Top Threats Against Cloud Environments
What you need to know, and how Novawatch solutions can protect your business.
The cloud is changing the way we do things. We rely on it for everything from storing documents to sending emails, and more and more businesses are moving their data to the cloud. However, with that increased use comes increased risk. For instance, over the past year and a half, over 79% of organizations have reported a cloud breach.
Further, managed cloud services can be a great way to add some much-needed security to your cloud applications. How can they help you prevent common cloud security threats? Let’s explore the benefits that managed services offer, the top cloud security threats in 2022, and how managed services can give you better protection from potential attacks.
As the number of cloud services increases, so does the number of threats against them.
The numbers don’t lie: Only one in five businesses assess their cloud security posture in real time. Unfortunately, this rapid growth doesn’t necessarily translate into improved security or better protection for your sensitive data.
When a cloud environment is designed with suitable security, it can be a great place to store your data. However, many businesses incorrectly use cloud environments for their data, which can put that data at risk.
Here are some of the most common ways people misuse cloud environments:
- Having more users than allowed by their licenses. This includes sharing an account with friends and family members or allowing employees to use personal accounts for work purposes (when they should be using company-issued accounts). It also includes companies who purchase subscriptions for more users than are necessary for their business needs (to avoid paying per user per month).
- Storing sensitive information that isn’t encrypted or password protected—such as social security numbers or credit card numbers—in unsecured locations on shared servers where anyone could access them if they had malicious intent and knew how you were storing the information.
There are many reasons why people might choose not to encrypt sensitive information before storing it in a public space like Dropbox or Google Drive instead of keeping that same information encrypted on a secure internal server: Some believe it’s too time-consuming; others may have heard rumors about “unbreakable” encryption schemes being broken; still others may not be aware of the risks involved with storing unencrypted files online even if they’re password protected because they don’t know what types of advanced hacking techniques hackers use today.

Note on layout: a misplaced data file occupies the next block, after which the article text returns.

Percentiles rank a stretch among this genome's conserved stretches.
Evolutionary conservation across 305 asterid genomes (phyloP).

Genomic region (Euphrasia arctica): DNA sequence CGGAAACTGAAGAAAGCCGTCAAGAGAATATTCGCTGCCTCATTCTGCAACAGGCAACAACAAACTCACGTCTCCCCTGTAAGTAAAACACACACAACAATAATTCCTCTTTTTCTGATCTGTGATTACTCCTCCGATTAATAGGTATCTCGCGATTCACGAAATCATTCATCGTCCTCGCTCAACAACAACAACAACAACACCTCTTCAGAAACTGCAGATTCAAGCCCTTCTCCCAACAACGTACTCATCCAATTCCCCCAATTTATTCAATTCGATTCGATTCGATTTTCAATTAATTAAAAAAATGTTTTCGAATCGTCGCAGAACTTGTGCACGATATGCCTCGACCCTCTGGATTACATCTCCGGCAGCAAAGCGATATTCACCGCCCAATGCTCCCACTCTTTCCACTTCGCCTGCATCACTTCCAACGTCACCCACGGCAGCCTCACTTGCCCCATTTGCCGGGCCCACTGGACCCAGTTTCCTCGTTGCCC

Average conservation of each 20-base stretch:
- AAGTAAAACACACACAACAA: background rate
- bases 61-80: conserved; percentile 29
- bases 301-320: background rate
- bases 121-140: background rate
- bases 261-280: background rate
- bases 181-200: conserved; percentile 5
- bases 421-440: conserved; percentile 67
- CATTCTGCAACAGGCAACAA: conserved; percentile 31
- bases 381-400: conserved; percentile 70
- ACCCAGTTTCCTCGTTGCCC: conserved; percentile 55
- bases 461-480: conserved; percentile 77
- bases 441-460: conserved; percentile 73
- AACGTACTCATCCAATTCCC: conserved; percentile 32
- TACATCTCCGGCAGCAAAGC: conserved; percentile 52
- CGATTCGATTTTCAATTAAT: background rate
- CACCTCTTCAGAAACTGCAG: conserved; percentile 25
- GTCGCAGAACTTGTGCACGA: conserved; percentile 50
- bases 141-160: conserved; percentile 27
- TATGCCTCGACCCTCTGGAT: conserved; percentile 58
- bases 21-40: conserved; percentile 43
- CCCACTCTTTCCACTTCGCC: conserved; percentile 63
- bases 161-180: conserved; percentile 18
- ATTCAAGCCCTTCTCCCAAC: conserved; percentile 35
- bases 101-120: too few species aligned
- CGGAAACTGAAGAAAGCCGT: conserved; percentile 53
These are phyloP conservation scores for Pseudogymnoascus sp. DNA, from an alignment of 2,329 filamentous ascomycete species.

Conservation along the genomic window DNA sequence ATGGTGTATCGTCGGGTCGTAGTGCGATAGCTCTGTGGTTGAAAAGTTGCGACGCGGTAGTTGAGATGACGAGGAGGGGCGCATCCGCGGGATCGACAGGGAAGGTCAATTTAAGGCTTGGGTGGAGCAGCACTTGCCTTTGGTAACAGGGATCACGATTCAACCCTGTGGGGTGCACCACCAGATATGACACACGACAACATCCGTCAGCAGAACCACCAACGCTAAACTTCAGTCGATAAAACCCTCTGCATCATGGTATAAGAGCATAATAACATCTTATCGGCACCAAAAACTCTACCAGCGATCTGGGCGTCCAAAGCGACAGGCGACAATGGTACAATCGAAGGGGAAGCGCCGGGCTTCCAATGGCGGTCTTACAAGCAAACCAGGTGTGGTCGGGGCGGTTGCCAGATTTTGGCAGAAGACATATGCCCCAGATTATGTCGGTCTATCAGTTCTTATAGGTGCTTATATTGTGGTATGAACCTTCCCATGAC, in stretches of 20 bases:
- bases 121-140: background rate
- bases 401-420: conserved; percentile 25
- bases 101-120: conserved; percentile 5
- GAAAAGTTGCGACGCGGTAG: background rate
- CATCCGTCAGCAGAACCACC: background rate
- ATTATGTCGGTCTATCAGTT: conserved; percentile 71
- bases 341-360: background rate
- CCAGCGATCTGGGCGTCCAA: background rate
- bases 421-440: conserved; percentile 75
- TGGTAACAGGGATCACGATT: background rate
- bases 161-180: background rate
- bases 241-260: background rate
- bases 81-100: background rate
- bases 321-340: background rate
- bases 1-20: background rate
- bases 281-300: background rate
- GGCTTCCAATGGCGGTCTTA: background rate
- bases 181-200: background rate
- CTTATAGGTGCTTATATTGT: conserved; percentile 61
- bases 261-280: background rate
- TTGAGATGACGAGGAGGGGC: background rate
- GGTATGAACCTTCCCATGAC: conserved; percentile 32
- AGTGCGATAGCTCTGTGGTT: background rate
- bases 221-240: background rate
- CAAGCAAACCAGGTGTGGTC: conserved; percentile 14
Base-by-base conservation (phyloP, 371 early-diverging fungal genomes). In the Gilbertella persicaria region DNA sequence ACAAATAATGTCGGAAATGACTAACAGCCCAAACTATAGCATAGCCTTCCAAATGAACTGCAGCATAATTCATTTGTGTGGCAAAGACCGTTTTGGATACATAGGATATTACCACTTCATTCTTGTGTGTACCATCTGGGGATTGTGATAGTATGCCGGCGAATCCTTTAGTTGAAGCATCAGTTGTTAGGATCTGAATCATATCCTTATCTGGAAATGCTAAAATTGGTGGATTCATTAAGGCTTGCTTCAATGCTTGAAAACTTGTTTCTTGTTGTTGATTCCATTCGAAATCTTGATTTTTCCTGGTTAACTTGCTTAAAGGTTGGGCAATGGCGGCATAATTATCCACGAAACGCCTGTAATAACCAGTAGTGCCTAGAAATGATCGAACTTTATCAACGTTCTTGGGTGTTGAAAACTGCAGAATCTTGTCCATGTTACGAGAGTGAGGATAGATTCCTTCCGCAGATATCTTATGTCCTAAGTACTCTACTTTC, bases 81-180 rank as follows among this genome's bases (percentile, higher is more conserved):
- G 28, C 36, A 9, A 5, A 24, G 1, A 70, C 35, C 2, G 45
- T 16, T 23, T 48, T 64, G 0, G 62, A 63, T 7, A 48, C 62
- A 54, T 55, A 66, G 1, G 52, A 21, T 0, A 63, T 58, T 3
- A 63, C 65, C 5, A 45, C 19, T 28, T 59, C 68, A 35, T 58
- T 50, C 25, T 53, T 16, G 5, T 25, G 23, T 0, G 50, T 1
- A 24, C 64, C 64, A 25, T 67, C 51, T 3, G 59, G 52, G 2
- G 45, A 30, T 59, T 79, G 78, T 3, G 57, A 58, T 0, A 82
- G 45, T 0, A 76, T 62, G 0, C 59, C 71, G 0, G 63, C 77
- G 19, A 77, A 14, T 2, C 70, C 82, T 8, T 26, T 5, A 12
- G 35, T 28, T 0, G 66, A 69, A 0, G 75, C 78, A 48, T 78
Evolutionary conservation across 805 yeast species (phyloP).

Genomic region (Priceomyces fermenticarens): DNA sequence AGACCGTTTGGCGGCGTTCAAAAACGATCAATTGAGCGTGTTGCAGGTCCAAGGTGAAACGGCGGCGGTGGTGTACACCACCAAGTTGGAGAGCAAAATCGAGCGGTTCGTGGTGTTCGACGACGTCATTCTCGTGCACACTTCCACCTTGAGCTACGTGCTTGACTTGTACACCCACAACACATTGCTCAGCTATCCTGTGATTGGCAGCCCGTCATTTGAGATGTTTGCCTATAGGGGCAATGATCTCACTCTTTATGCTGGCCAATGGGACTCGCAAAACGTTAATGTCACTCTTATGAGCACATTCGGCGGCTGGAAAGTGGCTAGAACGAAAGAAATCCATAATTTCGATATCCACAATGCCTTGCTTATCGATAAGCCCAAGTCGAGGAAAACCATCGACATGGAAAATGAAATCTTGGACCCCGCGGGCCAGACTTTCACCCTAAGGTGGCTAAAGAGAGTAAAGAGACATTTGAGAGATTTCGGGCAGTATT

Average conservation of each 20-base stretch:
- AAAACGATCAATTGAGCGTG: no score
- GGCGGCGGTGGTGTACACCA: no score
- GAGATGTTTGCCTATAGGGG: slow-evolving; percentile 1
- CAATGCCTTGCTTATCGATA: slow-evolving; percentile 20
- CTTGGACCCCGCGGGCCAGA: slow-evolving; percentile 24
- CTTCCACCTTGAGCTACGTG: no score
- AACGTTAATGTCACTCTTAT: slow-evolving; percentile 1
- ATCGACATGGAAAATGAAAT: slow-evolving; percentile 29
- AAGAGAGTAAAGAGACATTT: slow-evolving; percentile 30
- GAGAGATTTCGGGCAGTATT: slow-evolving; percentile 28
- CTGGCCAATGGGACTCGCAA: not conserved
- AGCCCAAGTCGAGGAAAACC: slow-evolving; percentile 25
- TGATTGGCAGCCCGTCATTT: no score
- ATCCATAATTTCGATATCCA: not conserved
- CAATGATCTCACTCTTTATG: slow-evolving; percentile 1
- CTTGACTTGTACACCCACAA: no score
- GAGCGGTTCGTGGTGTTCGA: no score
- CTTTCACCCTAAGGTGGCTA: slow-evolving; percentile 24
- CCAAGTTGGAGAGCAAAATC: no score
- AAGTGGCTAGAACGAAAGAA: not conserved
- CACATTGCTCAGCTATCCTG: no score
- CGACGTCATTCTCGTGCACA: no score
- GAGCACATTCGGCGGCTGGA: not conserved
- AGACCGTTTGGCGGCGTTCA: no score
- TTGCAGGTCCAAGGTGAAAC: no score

Configuration errors are the most prominent cloud threat today. They are usually unintentional and can result from human error or a lack of knowledge. In many cases, configuration errors can be easily avoided by following best practices for deploying your applications and using the right tools to manage your infrastructure.
However, if you’re not careful about how you write code and manage your applications, it’s easy for problems like these to slip through the cracks without anyone noticing until it’s too late. For example:
- An engineer might accidentally deploy an application incompatible with their virtual environment as part of their test suite because they didn’t realize that platform would fail when deployed there (no one else caught this before either).
- A developer may incorrectly set up a cluster which causes all sorts of performance issues once the cluster gets very large because they don’t understand how it works (and no one else did either).
Vulnerabilities and weak encryption
Encryption protects data and communications by using secret codes or keys to encode the information. When it comes to encryption, there are two main types: Symmetric and asymmetric. Symmetric encryption uses the same key for encrypting and decrypting the data, whereas asymmetric encryption uses different keys for each process.